How reliable are USB flash drives for long-term storage?

Discussion in 'Computer Support' started by Dave, Dec 23, 2004.

  1. Dave

    Dave Guest

    not be
    assumed that a person has enough freedom just because he SAYS he has
    enough. Freedom is restricted in part by psychological control of
    which people are unconscious, and moreover many people's ideas of what
    constitutes freedom are governed more by social convention than by
    their real needs. For example, it's likely that many leftists of the
    oversocialized type would say that most people, including themselves
    are socialized too little rather than too much, yet the oversocialized
    leftist pays a heavy psychological price for his high level of
    socialization.

    SOME PRINCIPLES OF HISTORY



    99. Think of history as being the sum of two components: an erratic
    component that consists of unpredictable events that follow no
    discernible pattern, and a regular component that consists of
    long-term historical trends. Here we are concerned with the long-term
    trends.

    100. FIRST PRINCIPLE. If a SMALL change is made that affects a
    long-term historical trend, then the effect of that change will almost
    always be transitory - the trend will soon revert to its original
    state. (Example: A reform movement designed to clean up political
    corruption in a society rarely has more than a short-term effect;
    sooner or later the reformers relax and corruption creeps back in. The
    level of political corruption in a given society tends to re
     
    Dave, Dec 23, 2004
    #1
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  2. Dave

    A. J. Moss Guest

    My mum has ambitions to be a writer, but has no way at present to back
    up her work. Some months ago I suggested that she use a CDRW with InCD,
    but was told by the regulars of this group that this is not the most
    reliable way to back something up long-term: it is too easy for an open
    InCD session to be corrupted.

    How reliable would it be for my mum to back up all her work to a USB
    flash drive? Realistically, she's never going to fill more than 128Mb,
    and I've offered her a good name brand (Crucial-rebranded Samsung).
    Has 5 volt EEPROM memory got a good reputation for long term storage?

    (For instance, in comparison, 3.5 inch floppy disks are ideal for
    day-to-day storage, if a little small by modern standards, but they
    aren't so reliable for storing data for years and years.)
     
    A. J. Moss, Dec 23, 2004
    #2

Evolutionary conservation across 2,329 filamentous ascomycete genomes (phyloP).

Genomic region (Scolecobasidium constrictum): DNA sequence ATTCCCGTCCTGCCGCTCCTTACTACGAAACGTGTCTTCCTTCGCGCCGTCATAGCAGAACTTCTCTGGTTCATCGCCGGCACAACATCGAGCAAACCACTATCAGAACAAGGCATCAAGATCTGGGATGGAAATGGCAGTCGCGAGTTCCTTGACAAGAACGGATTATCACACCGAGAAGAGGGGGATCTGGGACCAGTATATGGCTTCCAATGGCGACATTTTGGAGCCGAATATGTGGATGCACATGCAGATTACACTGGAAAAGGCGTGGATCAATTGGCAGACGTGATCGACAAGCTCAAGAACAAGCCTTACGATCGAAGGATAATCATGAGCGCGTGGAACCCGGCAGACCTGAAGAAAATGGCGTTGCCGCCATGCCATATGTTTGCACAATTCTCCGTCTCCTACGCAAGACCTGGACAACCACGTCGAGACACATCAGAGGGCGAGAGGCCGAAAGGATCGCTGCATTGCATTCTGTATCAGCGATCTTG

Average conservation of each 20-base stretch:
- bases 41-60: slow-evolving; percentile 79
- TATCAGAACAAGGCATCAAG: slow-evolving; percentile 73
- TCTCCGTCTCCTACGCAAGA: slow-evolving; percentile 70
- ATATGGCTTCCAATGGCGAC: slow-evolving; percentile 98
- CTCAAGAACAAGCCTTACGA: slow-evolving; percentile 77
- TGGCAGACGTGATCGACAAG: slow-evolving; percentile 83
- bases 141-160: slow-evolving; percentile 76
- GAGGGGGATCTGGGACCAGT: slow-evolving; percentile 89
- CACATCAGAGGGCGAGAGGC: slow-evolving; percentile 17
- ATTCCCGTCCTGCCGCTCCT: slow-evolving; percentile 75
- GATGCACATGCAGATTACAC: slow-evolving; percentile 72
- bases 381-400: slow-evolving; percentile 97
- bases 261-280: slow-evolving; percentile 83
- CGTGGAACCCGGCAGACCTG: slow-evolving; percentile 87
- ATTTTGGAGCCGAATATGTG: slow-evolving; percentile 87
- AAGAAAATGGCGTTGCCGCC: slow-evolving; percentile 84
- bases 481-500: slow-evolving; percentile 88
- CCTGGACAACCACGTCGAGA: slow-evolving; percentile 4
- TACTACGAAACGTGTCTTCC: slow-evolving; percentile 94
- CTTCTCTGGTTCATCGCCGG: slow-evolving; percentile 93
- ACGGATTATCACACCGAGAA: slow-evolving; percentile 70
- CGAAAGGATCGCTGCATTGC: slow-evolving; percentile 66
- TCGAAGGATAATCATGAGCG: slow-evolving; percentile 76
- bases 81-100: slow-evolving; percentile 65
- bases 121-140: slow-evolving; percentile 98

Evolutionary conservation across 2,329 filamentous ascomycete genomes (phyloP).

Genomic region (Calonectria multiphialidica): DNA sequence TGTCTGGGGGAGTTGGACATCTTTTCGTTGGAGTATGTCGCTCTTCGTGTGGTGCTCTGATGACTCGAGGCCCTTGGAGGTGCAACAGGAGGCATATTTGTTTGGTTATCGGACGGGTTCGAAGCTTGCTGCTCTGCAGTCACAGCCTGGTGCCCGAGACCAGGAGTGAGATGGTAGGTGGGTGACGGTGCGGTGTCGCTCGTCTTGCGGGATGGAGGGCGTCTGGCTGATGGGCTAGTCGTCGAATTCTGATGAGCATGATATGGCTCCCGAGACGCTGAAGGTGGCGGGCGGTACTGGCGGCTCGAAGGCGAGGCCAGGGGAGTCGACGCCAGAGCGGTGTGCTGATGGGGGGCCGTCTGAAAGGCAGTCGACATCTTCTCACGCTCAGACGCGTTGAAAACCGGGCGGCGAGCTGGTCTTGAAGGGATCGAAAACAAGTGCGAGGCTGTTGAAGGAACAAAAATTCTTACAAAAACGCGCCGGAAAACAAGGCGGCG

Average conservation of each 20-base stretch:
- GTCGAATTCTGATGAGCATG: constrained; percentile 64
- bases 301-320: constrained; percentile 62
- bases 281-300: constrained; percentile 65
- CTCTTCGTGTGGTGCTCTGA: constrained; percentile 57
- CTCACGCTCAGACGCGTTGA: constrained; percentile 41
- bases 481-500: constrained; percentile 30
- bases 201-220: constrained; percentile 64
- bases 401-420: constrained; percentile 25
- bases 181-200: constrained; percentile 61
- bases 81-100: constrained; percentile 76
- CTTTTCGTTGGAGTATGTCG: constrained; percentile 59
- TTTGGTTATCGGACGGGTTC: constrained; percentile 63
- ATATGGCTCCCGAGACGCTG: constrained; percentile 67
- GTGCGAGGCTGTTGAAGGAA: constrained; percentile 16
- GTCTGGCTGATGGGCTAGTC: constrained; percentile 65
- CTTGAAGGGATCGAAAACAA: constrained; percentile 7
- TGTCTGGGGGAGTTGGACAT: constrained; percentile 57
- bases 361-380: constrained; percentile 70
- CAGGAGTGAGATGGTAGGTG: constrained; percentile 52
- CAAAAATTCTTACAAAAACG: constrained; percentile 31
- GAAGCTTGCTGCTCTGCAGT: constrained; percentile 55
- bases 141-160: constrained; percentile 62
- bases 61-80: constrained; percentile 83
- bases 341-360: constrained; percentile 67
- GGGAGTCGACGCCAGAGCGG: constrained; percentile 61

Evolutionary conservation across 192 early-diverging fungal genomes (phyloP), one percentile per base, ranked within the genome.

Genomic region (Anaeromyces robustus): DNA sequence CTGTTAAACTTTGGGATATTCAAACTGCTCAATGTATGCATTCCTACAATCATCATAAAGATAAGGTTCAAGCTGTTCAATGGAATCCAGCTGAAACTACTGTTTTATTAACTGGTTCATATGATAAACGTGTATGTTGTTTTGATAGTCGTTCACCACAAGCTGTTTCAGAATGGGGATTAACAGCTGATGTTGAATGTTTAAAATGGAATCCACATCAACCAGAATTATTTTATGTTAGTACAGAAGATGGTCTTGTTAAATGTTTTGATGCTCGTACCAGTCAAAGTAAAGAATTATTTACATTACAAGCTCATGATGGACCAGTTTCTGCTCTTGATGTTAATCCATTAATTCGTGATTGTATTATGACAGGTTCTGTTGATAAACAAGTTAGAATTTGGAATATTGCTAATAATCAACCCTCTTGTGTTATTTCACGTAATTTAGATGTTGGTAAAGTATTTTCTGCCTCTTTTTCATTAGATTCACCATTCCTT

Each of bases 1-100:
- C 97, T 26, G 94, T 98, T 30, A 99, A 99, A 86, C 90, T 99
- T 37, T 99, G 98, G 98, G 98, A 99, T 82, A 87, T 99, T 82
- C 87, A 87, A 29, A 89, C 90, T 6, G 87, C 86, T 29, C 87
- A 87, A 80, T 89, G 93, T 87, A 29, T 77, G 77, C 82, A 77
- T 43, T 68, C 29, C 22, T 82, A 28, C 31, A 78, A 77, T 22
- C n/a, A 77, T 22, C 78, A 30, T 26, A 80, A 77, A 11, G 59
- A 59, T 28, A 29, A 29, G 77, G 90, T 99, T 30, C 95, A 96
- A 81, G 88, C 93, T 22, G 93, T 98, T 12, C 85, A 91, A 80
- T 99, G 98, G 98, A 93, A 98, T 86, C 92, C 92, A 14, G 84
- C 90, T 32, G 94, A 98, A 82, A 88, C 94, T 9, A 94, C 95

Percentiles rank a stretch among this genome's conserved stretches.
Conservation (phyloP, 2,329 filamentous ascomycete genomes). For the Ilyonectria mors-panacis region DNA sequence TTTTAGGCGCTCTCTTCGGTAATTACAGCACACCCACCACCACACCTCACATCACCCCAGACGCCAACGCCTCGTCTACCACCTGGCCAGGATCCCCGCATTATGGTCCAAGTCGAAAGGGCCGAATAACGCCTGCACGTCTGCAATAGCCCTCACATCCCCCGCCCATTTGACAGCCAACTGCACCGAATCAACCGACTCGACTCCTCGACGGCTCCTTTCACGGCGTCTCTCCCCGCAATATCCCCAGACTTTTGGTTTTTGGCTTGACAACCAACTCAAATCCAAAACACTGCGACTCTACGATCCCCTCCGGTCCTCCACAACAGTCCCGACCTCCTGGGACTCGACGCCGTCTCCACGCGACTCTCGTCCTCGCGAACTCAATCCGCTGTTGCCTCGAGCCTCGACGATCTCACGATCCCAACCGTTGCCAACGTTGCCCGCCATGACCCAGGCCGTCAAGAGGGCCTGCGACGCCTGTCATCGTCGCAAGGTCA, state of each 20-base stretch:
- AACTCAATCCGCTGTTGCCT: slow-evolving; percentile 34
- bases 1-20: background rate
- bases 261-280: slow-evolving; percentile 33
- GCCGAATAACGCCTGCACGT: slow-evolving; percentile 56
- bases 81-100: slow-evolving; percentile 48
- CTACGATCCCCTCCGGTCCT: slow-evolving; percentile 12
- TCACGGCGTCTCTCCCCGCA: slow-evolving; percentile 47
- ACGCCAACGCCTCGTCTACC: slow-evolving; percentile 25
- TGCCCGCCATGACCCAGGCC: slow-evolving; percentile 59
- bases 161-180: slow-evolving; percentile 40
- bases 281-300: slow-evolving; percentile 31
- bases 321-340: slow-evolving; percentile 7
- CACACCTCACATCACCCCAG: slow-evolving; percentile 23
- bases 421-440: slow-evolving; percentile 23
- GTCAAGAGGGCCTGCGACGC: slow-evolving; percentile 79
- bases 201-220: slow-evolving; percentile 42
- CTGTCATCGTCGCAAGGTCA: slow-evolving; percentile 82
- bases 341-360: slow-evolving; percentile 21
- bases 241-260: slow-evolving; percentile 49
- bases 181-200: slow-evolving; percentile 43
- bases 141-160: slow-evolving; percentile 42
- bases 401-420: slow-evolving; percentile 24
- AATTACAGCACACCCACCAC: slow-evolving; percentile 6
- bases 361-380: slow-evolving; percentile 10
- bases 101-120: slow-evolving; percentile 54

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  3. Dave

    Jeff Gaines Guest

    Don't know about USB flash drives but only having one backup is asking
    for trouble, there will be hours/days/weeks/months? of work in that
    128MB.

    I back up to 3 external hard drives and to DVD RAM, it's not a book but
    downloaded s/w I have paid for and about twenty years of source for
    programs I have written. I am still at risk because I have no
    facilities for keeping any backups off site.

    She needs at least two backups and facilities to keep one off site -
    perhaps at a relation's house.
     
    Jeff Gaines, Dec 23, 2004
    #3
  4. Dave

    Tiny Tim Guest

    <snip>
    My ISP gives me 250MB of webspace and I back up my data to that using FTP
    over my broadband connection. The FTP software operates in "sync" mode so it
    only uploads changed files and doesn't take too long. The advantage is that
    my stuff is...

    (a) backed up;
    (b) off-site;
    (c) the back up is backed up by my ISP;
    (d) I can access my documents from anywhere in the world
     
    Tiny Tim, Dec 23, 2004
    #4
  5. Dave

    logized Guest

    Leftism is totalitarian force. Wherever leftism is in a position
    of power it tends to invade every private corner and force every
    thought into a leftist mold. In part this is because of the
    quasi-religious character of leftism; everything contrary to leftists
    beliefs represents Sin. More importantly, leftism is a totalitarian
    force because of the leftists' drive for power. The leftist seeks to
    satisfy his need for power through identification with a social
    movement and he tries to go through the power process by helping to
    pursue and attain the goals of the movement (see paragraph 83). But no
    matter how far the movement has gone in attaining its goals the
    leftist is never satisfied, because his activism is a surrogate
    activity (see paragraph 41). That is, the leftist's real motive is not
    to attain the ostensible goals of leftism; in reality he is motivated